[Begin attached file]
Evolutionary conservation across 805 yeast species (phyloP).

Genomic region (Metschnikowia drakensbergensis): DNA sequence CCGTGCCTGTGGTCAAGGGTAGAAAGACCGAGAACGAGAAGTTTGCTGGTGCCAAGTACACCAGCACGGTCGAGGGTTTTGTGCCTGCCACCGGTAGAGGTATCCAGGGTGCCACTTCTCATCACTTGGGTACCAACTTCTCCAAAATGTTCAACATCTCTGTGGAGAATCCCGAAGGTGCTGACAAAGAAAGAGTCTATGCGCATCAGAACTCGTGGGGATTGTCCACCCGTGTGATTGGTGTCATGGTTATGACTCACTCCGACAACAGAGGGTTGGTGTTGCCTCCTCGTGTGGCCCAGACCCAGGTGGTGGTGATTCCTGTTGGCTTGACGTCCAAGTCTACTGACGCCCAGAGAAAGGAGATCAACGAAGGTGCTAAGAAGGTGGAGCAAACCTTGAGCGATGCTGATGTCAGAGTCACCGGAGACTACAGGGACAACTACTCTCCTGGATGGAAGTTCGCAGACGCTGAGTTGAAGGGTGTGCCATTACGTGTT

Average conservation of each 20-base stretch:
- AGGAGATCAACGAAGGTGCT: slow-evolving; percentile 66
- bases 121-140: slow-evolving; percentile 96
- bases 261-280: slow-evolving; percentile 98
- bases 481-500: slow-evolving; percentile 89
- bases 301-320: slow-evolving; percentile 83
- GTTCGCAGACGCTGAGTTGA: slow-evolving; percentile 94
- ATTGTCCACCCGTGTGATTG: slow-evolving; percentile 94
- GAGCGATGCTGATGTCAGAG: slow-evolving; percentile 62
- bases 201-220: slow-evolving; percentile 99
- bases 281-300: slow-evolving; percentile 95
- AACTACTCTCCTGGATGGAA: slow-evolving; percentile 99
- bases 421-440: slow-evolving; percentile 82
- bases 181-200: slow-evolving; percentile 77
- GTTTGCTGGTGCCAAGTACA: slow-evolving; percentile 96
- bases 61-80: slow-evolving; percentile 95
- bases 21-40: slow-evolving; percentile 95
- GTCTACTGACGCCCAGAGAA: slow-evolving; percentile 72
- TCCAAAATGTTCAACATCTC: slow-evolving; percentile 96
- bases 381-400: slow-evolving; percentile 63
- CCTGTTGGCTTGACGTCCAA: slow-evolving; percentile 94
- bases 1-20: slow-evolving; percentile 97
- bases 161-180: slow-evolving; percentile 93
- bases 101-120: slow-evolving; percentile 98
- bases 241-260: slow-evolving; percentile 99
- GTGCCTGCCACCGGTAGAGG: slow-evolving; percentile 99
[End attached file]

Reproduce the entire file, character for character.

Evolutionary conservation across 805 yeast species (phyloP).

Genomic region (Metschnikowia drakensbergensis): DNA sequence CCGTGCCTGTGGTCAAGGGTAGAAAGACCGAGAACGAGAAGTTTGCTGGTGCCAAGTACACCAGCACGGTCGAGGGTTTTGTGCCTGCCACCGGTAGAGGTATCCAGGGTGCCACTTCTCATCACTTGGGTACCAACTTCTCCAAAATGTTCAACATCTCTGTGGAGAATCCCGAAGGTGCTGACAAAGAAAGAGTCTATGCGCATCAGAACTCGTGGGGATTGTCCACCCGTGTGATTGGTGTCATGGTTATGACTCACTCCGACAACAGAGGGTTGGTGTTGCCTCCTCGTGTGGCCCAGACCCAGGTGGTGGTGATTCCTGTTGGCTTGACGTCCAAGTCTACTGACGCCCAGAGAAAGGAGATCAACGAAGGTGCTAAGAAGGTGGAGCAAACCTTGAGCGATGCTGATGTCAGAGTCACCGGAGACTACAGGGACAACTACTCTCCTGGATGGAAGTTCGCAGACGCTGAGTTGAAGGGTGTGCCATTACGTGTT

Average conservation of each 20-base stretch:
- AGGAGATCAACGAAGGTGCT: slow-evolving; percentile 66
- bases 121-140: slow-evolving; percentile 96
- bases 261-280: slow-evolving; percentile 98
- bases 481-500: slow-evolving; percentile 89
- bases 301-320: slow-evolving; percentile 83
- GTTCGCAGACGCTGAGTTGA: slow-evolving; percentile 94
- ATTGTCCACCCGTGTGATTG: slow-evolving; percentile 94
- GAGCGATGCTGATGTCAGAG: slow-evolving; percentile 62
- bases 201-220: slow-evolving; percentile 99
- bases 281-300: slow-evolving; percentile 95
- AACTACTCTCCTGGATGGAA: slow-evolving; percentile 99
- bases 421-440: slow-evolving; percentile 82
- bases 181-200: slow-evolving; percentile 77
- GTTTGCTGGTGCCAAGTACA: slow-evolving; percentile 96
- bases 61-80: slow-evolving; percentile 95
- bases 21-40: slow-evolving; percentile 95
- GTCTACTGACGCCCAGAGAA: slow-evolving; percentile 72
- TCCAAAATGTTCAACATCTC: slow-evolving; percentile 96
- bases 381-400: slow-evolving; percentile 63
- CCTGTTGGCTTGACGTCCAA: slow-evolving; percentile 94
- bases 1-20: slow-evolving; percentile 97
- bases 161-180: slow-evolving; percentile 93
- bases 101-120: slow-evolving; percentile 98
- bases 241-260: slow-evolving; percentile 99
- GTGCCTGCCACCGGTAGAGG: slow-evolving; percentile 99